Justice Antonio Scalia’s unexpected death last week is sure to cause a headache for President Obama. When Senator Harry Reid of Nevada retires later this year, Senator Chuck Schumer of New York will replace him as the Senate’s Democratic leader. Back in 2007, Schumer suggested that Supreme Court nominations be blocked during a president’s last 18 months in office.
Senator Schumer made his famous suggestion to an audience in 2007 during President George W. Bush’s second term. The Dems had retaken the Senate the previous year and Bush had already made two nominations to the Supreme Court – Samuel Alito and John Roberts. Schumer announced that he wanted to block further nominations during a speech to the left-wing American Constitution Society (ACS). “How do we apply the lessons we learned from Roberts and Alito to the next nominee, especially if – God forbid – there is another vacancy under this president?” Schumer asked.
“For the rest of this president’s term and if there is another Republican elected with the same selection criteria let me say this: We should reverse the presumption of confirmation. The Supreme Court is dangerously out of balance. We cannot afford to see Justice Stevens replaced by another Roberts, or Justice Ginsburg by another Alito. Given the track record of this president and the experience of obfuscation at the hearings – with respect to the Supreme Court, at least – I will recommend to my colleagues that we should not confirm a Supreme Court nominee except in extraordinary circumstances.”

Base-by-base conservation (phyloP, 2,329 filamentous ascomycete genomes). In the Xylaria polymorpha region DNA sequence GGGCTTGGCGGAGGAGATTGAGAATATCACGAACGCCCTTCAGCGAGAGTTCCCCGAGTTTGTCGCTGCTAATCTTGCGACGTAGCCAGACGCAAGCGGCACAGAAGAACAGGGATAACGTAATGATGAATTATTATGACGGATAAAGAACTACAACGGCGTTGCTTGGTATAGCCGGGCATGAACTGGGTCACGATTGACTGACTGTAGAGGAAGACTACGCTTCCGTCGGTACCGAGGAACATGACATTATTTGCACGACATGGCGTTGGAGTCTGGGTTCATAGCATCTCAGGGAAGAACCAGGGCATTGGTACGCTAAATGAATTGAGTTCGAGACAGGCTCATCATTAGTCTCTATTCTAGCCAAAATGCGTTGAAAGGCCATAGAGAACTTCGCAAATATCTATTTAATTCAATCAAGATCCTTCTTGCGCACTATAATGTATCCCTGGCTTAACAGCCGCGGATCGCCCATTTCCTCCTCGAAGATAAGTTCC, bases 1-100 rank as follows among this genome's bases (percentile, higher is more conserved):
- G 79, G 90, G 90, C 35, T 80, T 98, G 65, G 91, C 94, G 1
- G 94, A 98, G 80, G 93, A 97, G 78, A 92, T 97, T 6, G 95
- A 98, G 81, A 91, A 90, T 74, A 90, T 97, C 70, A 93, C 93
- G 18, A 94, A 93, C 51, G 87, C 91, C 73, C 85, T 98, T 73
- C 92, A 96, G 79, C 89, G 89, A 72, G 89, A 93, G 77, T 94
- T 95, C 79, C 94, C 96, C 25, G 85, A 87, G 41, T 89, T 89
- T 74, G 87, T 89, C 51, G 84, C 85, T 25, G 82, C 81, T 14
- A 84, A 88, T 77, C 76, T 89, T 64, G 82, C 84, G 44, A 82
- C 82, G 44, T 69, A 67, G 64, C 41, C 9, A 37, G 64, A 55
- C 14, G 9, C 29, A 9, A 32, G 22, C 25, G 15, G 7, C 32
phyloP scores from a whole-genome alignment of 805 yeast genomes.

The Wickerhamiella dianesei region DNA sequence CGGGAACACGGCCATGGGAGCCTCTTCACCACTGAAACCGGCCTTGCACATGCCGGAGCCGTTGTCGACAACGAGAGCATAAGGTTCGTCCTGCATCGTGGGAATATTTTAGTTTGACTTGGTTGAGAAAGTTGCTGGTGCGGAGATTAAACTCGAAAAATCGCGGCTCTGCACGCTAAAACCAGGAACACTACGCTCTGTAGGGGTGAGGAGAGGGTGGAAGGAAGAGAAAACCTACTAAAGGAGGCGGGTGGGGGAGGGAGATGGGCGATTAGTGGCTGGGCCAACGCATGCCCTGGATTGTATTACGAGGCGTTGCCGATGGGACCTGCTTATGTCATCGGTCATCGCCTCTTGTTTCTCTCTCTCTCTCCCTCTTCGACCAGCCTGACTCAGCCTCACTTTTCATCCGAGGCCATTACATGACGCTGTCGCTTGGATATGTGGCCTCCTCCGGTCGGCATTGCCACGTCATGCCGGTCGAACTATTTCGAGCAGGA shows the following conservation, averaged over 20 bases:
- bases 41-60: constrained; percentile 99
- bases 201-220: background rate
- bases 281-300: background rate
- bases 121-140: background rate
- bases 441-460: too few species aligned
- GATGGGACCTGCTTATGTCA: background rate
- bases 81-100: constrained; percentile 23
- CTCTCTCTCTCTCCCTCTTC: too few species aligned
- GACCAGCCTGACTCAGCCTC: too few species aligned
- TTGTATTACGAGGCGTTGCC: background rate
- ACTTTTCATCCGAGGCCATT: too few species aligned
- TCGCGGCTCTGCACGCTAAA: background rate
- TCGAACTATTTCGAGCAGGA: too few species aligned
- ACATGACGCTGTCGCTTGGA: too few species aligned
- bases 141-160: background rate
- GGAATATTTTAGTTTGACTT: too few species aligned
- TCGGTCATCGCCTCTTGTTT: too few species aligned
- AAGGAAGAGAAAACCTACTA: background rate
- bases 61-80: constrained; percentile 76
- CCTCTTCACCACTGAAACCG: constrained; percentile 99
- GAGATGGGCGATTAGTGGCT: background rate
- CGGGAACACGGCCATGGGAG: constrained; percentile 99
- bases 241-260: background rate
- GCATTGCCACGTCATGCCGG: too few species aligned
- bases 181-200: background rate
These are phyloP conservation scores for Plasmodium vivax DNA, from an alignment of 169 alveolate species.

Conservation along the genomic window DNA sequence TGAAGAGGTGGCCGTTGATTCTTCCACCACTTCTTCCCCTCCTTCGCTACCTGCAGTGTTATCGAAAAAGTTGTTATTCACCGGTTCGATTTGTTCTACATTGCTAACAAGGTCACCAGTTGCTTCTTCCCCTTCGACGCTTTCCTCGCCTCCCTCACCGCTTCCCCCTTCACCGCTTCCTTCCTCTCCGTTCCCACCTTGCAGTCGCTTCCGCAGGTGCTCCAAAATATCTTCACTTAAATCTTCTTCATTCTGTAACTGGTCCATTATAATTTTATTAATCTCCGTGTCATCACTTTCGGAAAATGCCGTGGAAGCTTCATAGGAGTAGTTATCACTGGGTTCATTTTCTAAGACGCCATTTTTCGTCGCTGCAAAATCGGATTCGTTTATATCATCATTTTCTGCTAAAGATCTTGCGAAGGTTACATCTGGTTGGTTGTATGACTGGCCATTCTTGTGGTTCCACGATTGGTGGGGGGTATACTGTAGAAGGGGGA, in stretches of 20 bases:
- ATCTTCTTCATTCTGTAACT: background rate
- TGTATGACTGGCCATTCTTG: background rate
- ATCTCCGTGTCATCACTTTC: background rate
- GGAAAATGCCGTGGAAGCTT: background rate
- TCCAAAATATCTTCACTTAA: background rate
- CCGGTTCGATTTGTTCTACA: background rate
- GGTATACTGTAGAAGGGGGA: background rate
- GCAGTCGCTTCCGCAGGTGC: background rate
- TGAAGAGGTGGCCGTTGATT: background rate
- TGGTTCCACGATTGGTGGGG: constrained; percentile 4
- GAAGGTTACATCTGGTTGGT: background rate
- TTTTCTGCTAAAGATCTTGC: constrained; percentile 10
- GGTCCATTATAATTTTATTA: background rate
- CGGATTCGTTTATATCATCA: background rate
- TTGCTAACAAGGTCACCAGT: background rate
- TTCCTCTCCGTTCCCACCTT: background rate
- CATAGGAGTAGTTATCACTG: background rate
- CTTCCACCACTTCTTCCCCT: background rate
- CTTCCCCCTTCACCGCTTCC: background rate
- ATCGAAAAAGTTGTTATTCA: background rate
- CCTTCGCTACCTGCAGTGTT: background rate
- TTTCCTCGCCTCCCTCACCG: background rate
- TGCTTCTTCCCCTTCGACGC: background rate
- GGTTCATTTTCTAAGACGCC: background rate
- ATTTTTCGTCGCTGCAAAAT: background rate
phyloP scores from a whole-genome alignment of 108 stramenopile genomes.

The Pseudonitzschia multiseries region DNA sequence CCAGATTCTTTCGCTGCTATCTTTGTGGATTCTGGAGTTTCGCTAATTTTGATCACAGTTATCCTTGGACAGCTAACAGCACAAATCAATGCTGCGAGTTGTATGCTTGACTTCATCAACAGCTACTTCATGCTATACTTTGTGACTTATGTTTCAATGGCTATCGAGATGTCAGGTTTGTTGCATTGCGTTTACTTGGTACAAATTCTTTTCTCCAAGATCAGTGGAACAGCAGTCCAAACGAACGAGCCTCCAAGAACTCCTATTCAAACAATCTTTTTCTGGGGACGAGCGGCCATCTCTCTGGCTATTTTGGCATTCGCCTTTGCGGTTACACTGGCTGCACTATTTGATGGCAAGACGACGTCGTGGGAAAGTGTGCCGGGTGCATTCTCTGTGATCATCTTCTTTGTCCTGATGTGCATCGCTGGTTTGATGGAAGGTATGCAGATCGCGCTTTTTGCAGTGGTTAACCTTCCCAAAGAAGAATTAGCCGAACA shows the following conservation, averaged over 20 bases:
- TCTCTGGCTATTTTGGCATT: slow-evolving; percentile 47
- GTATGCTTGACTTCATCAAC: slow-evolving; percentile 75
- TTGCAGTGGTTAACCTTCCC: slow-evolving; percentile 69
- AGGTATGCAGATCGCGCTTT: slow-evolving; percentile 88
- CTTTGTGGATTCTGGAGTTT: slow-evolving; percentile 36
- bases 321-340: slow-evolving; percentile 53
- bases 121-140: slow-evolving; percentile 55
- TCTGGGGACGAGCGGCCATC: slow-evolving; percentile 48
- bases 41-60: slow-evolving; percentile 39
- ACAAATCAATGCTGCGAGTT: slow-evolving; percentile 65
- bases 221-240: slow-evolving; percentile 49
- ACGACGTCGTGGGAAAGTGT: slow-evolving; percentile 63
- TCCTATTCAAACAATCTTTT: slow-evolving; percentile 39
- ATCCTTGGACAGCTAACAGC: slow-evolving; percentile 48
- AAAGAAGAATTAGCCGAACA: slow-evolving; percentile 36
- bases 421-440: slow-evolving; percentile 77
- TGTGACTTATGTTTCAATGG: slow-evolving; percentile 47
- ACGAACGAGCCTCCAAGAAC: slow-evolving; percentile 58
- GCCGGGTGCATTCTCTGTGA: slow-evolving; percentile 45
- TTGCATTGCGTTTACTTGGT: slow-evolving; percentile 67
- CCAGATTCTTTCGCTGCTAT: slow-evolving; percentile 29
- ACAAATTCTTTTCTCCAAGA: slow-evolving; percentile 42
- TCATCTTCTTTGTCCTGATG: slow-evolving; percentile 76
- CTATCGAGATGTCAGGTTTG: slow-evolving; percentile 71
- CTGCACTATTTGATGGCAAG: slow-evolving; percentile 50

No word yet from the New York Senator about why it is okay for the Dems to not act on a GOP nomination to the Court for 18 months, but unconstitutional for Republicans to not act on a nomination from the left for 11 months…
Justice Antonio Scalia had been the longest standing member of the Supreme Court, having been nominated by Ronald Reagan in 1986. While Obama seeks to fill the position, many have doubts that he will be able to do so during the “lame duck” period of his presidency. If a liberal Justice takes Scalia’s place, the Supreme Court will likely be lopsided for years to come.